What Is Asset/Liability Matching?
As your net worth begins to blossom and you start to accumulate wealth, you may encounter a concept known as asset/liability matching in the context of managing your portfolio.
Asset/liability matching can be a powerful tool for investors. They use this strategy to convert the capital they've amassed into lump sums of cash or passive income from sources like dividends, interest, and rent to meet expected needs.
Definition and Examples of Asset/Liability Matching
Asset/liability matching is taking assets you may have and turning them into more liquid investments when you have a liability coming due. The simplest example of asset/liability matching is selling an automobile to pay a bill. Appropriately planned, you attempt to project the specific timing of cash needs, particularly outflows, by an investor.
The investor allocates capital (moves funds from one type of investment to another) so that the portfolio's assets can be sold or liquidated in the future, producing cash when needed. An investor may also allocate portions of their portfolio to income-producing assets like real estate.
Alternate names: Surplus optimization, liability-driven investing
How Asset/Liability Matching Works
The key to matching assets and liabilities is to rearrange your portfolio so that you're able to convert assets to cash when you need them. You could decide to take some of your stocks and place them into cash equivalent investments, like a short-term government bond or zero-coupon bond that mature around the dates you'll need the money.
Asset/Liability matching is a time-tested technique for businesses and works well for individual investors.
When you convert your assets, you may be subject to capital gains tax or other fees applicable to the investment types you've chosen. Be sure to understand how much you'll be hit with before you convert any assets so that you can anticipate how much total capital you'll need to end up with the amount you want.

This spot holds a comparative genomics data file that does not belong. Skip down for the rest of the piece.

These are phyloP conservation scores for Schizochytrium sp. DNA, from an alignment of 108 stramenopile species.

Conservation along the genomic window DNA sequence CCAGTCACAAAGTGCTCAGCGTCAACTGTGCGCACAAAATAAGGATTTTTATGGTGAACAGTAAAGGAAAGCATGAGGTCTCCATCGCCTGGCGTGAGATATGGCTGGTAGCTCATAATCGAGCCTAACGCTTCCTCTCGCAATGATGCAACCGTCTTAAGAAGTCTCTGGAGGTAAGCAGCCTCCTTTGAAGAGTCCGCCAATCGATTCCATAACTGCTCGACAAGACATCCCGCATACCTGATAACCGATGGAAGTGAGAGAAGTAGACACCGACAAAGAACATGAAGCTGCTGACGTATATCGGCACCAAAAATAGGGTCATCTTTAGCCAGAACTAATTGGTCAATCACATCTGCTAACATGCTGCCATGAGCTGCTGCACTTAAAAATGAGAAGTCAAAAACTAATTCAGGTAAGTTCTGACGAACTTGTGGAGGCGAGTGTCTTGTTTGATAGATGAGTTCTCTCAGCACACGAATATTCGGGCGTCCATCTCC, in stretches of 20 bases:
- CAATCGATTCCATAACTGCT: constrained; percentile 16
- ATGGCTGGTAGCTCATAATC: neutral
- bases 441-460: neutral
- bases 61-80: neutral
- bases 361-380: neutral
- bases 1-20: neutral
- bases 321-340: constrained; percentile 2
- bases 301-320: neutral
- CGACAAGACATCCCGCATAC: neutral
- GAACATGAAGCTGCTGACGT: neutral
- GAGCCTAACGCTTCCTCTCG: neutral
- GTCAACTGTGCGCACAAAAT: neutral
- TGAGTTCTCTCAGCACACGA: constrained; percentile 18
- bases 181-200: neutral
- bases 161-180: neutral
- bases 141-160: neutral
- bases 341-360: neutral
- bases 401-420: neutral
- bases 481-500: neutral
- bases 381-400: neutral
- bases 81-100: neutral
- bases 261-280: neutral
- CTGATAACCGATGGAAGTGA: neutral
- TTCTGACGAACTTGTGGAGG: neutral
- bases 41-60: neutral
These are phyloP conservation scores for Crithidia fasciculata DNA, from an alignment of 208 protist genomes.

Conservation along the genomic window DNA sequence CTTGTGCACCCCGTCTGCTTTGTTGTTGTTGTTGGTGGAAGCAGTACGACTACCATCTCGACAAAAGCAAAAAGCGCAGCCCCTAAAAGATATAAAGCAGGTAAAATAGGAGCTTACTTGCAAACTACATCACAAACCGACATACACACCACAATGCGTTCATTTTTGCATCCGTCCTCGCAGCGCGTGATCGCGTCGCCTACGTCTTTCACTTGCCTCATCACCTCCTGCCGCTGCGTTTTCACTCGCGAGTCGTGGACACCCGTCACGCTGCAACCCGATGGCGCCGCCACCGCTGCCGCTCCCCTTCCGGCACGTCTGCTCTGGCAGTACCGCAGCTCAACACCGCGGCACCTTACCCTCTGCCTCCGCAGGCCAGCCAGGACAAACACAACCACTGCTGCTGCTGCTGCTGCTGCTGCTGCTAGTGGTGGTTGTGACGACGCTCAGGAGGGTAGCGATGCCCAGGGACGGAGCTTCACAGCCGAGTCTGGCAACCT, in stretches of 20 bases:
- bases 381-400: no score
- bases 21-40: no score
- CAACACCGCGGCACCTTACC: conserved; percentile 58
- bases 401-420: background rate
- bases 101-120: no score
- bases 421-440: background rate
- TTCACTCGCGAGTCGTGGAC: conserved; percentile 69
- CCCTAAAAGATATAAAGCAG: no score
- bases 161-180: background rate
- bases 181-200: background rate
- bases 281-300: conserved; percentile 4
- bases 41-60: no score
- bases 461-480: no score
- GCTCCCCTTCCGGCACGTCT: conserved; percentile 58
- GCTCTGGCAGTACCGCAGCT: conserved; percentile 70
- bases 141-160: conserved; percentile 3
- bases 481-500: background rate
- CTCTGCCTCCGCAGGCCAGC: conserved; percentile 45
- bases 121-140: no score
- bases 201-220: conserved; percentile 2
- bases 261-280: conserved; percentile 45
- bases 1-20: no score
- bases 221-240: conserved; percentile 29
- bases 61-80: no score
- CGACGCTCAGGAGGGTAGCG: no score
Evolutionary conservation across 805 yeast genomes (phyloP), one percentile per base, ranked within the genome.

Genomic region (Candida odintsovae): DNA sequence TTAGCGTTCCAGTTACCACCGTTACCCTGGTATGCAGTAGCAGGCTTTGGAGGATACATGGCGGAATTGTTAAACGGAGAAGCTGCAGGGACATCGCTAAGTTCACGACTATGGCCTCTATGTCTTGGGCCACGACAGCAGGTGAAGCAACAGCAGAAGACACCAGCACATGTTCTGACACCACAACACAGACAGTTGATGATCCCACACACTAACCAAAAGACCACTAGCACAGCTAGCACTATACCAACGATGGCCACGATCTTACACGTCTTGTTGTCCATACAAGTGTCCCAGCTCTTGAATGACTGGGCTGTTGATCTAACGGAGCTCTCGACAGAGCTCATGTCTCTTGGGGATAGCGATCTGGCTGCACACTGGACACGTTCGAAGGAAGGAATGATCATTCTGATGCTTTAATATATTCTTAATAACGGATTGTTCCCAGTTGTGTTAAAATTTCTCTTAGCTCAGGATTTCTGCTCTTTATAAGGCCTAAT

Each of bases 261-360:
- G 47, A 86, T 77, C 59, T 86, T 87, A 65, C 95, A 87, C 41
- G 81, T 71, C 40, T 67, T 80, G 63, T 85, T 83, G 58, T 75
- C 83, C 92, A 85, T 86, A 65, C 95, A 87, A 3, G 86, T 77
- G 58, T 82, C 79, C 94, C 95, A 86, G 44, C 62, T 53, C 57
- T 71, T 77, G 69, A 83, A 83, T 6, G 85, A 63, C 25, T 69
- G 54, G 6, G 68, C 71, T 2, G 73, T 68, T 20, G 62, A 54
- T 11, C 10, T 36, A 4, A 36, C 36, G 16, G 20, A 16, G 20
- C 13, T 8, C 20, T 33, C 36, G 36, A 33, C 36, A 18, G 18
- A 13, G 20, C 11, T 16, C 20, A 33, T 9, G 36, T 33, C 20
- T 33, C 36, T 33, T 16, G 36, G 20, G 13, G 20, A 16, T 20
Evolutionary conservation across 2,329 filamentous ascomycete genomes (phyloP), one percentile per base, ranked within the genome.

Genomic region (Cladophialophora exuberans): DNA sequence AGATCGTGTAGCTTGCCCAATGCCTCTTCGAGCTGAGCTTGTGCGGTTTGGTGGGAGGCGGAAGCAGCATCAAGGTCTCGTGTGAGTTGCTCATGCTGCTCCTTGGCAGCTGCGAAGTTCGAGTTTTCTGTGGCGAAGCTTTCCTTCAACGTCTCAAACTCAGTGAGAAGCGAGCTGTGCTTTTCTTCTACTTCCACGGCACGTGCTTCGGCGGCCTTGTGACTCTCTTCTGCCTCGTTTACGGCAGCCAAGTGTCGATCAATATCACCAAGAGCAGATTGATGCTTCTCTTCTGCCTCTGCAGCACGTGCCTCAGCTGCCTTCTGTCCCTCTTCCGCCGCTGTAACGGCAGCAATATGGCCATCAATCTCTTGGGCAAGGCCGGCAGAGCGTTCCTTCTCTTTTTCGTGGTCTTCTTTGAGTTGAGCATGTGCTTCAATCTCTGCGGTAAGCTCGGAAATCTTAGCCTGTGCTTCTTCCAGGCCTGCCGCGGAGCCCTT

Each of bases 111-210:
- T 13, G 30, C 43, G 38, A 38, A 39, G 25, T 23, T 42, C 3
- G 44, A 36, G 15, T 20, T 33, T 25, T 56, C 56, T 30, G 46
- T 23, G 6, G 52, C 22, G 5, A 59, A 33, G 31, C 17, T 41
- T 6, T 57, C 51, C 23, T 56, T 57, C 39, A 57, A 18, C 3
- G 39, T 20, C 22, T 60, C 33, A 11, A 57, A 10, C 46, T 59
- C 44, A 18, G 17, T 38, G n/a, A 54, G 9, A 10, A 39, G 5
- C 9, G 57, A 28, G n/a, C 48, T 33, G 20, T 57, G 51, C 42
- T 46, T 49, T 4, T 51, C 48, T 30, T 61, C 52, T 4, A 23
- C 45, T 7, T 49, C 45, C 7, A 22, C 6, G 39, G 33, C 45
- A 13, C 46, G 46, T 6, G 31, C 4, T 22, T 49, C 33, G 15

As an example, imagine you're a successful entrepreneur. You have a 5-year-old son and a 2-year-old daughter. You want to set aside a portion of your profits to pay for your children's college educations. What you need is a series of lump-sum cash amounts available at specific dates, and at specific times, in the future.
For your son, you need a lump sum available in 14 years to cover his freshman year of college, a lump sum in 15 years to cover his sophomore year of college, and so on. In year 17, you also need the first lump sum for your daughter to cover her freshman year of college. In year 18, your son should have graduated.
He may no longer be as reliant on you for financial support, so the only expected outflow should be your daughter's sophomore year of college (although you may want to set aside some funds for your son to be on the safe side). In years 19 and 20, you'll primarily fund your daughter's college education.
Avoid having any funds you'll need within the next five years invested in common or preferred stock unless you believe the dividend income alone will be sufficient to meet your liquidity needs.
An asset/liability matching program would build a portfolio that could handle this liquidity timing. For example, a fair analysis of historical stock market behavior tells you that any individual stock, or group of stocks, can quickly decline in market value over a very short time even if the underlying business is thriving.